Fox wrote:
Here's the part where we get into having one's cake and eating it, too.

All of us can agree that most people are hypocritical to one degree or another and that most people commit acts that are contrary to their derech, whether intentionally or not.

But when MO-affiliated Jews both publicly and repeatedly express ideas or engage in behavior that is contrary to anything connected with Torah U'Madda or Torah im Derech Eretz while claiming support from their community, no one should be shocked that other MO Jews and Modern Orthodoxy itself comes under suspicion.

As far as I'm concerned, that may be a fair trade-off. I believe there is room for a bigger tent than most RW groups allow. But then, no one in the big tent can claim offense at potentially being regarded as less stringent.

The best argument that MO posters on Imamother could make is, "Yes, we know that welcoming everyone regardless of observance and hashkafa means that our own observance is sometimes doubted, but we're willing to put up with that in order to maintain a big tent."

Alas, that never seems to be the argument that is made.


I really don’t think things are as different between MO and other groups as you are painting things in this regard. As you said Torah Umadda is the guiding philosophy of MO. If you embrace that you are in. We are a more ideologically based group, perhaps.

But is it so different in other groups? If you embrace kollel learning and that whole system, you are in with yeshivish, if you embrace chassidish life you are chassidish. And yea, I get that levush is much more important in other groups, it’s more key to group acceptance in Y and C.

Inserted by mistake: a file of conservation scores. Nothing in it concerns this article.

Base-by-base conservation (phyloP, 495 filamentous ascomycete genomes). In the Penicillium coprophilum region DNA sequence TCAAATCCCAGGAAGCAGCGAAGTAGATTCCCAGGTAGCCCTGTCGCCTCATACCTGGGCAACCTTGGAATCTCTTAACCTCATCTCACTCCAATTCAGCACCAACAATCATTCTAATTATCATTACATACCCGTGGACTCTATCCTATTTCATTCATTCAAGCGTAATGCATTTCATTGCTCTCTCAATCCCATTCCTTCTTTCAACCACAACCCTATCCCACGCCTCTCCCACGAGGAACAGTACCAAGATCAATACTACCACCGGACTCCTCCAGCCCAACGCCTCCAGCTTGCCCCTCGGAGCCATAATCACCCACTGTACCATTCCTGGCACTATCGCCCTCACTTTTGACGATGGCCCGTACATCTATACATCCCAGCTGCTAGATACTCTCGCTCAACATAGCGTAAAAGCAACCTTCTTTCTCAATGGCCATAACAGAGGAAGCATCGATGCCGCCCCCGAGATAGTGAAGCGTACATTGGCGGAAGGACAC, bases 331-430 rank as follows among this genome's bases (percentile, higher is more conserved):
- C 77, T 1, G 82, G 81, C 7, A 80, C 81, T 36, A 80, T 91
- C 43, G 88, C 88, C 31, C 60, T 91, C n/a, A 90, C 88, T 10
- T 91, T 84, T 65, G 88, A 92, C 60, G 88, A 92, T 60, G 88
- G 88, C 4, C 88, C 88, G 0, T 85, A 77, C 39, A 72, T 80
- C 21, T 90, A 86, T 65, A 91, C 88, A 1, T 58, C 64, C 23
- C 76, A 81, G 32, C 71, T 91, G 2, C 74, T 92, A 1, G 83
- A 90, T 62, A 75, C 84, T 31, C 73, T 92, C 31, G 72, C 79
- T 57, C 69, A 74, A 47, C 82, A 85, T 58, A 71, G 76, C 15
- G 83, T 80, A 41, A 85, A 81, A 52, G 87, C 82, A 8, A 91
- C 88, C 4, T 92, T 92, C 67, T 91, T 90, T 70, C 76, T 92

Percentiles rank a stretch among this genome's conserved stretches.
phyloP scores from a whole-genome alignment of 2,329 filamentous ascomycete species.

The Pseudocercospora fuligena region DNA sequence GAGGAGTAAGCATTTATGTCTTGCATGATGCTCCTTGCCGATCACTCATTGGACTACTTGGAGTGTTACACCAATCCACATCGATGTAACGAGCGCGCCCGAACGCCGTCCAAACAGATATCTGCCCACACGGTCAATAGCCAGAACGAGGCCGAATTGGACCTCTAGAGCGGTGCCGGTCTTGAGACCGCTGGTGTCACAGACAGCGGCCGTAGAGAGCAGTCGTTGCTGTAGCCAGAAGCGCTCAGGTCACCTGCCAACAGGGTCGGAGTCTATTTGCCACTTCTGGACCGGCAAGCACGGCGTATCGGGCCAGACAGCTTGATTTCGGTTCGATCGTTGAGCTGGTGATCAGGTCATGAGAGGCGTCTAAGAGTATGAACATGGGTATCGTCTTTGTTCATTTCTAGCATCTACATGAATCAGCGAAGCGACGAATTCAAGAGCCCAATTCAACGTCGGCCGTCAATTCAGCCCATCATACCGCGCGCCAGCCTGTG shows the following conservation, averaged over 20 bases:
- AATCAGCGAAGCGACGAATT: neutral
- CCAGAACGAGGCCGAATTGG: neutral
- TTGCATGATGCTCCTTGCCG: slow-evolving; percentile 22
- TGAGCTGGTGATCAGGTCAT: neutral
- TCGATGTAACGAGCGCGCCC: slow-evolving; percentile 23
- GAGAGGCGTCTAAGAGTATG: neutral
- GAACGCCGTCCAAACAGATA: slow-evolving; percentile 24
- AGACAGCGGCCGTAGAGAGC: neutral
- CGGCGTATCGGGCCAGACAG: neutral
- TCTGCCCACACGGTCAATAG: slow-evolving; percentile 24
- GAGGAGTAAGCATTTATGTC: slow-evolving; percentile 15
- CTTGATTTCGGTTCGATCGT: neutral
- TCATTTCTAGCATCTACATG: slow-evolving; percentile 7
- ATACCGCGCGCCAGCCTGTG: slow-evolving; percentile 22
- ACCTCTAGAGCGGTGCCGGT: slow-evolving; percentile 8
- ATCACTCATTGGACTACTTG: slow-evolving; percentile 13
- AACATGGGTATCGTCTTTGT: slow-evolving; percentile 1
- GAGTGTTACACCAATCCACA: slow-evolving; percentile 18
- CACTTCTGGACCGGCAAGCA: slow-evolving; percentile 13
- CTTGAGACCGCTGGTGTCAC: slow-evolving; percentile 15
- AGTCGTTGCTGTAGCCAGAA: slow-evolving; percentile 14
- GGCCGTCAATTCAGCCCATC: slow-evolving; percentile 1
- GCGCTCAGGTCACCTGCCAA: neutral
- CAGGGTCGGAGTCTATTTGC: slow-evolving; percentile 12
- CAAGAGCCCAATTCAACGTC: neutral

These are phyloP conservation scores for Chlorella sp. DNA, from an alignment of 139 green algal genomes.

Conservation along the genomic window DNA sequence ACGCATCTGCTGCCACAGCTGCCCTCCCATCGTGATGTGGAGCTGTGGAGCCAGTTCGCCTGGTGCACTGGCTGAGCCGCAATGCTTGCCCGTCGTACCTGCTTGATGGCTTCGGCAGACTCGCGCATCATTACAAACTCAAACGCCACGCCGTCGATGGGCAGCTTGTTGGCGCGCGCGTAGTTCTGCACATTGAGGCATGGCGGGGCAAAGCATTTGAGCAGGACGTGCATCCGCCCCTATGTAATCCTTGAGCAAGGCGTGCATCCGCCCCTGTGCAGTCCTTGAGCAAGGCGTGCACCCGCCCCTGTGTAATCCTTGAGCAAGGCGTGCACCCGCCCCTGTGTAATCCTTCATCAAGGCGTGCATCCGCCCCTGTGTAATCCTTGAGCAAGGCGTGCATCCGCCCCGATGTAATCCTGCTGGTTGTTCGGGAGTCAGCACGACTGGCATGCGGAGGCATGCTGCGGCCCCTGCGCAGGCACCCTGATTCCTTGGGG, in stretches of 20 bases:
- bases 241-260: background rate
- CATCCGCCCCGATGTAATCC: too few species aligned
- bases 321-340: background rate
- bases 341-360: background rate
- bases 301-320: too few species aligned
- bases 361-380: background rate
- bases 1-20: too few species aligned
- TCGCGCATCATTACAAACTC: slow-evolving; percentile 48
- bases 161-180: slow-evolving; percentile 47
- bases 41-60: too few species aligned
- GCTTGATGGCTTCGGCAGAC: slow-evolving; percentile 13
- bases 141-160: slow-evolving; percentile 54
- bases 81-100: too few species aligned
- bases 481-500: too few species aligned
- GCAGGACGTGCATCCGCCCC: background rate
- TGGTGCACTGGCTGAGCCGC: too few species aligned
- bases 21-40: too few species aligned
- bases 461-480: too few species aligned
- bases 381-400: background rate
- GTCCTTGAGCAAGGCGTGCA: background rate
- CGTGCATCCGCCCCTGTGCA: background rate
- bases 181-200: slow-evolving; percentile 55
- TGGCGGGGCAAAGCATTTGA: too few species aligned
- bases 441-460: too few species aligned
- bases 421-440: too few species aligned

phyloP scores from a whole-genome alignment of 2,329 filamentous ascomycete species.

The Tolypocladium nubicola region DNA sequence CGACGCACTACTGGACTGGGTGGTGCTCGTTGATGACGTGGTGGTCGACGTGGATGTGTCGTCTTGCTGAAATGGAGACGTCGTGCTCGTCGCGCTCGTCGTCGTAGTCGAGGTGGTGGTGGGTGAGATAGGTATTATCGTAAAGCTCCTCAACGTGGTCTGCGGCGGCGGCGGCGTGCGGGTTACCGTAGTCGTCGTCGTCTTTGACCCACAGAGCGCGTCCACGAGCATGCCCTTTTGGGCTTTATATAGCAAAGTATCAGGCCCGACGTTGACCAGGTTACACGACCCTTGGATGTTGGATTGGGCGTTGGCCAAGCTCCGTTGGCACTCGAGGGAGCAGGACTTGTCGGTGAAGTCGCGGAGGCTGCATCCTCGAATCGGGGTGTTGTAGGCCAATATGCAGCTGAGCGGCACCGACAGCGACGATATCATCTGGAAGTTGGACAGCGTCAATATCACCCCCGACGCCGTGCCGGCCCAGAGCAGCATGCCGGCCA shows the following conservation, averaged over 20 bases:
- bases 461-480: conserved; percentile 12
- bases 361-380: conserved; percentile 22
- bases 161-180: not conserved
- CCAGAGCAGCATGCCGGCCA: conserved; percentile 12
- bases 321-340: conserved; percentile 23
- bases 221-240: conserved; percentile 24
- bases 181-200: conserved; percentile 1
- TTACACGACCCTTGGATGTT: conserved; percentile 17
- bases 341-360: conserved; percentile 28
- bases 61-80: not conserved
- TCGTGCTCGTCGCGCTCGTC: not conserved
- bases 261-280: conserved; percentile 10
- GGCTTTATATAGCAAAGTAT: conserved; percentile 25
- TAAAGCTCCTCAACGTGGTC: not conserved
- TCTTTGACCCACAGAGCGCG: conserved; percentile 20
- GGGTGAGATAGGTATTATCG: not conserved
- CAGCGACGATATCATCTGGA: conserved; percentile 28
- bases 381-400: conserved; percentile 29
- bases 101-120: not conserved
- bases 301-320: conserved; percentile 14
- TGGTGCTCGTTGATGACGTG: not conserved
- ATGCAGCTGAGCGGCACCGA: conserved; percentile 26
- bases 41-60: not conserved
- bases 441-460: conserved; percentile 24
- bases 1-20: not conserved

To be honest, the way you feel about MO ppl not speaking up against other MOs who are lax with observance, sometimes we feel that way when other groups protect child molestors or defend other criminal behavior which I have seen many times on this site.

Lastly, a) not every MO shuls have members who drive on shabbos. To me that is the old time model where traditional ppl when to orthodox shuls because their parents did. Nowadays those ppl go to conservative or reform temples largely. There are many thriving MO shuls where everyone is very involved and committed. B) though there is no daas Torah in the way other groups have it, MO rabbis tend to be part of the same organization and usually present a unified front on issues. For example, during Covid MO rabbis came together to encourage keeping Covid precautions, and later to get vaccinated.
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PinkFridge




 
 
 
 

Post Sat, Oct 16 2021, 9:15 pm
shabbatiscoming wrote:
Not all MO people are zionists. Many could care less about the state of israel.


That's said. Everyone should care about the state of Israel. Of course, the medina is different from EY but since so many of us live there at the very least we have to care.
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PinkFridge




 
 
 
 

Post Sat, Oct 16 2021, 9:23 pm
aquad wrote:
I haven't read all of what was written previously, so I'll just add my two cents.

I am (right wing) Modern Orthodox. I went to MO schools, seminary, and then Stern (YU's women's college).
Modern Orthodoxy (which I'll define as Torah U'Madda for the sake of this post) is very different from Torah Im Derech Eretz (ie Rav Hirsch). Torah U'Madda views the secular subjects as part of the Torah learning- you learn biology to better understand Hashem's creation, history/Jewish history to better understand where we come from, literature and psychology to better understand how Hashem created us. (There's a beautiful essay by Rav Aharon Lichteinstein, the son in law of Rav Soloveitchik, about this.)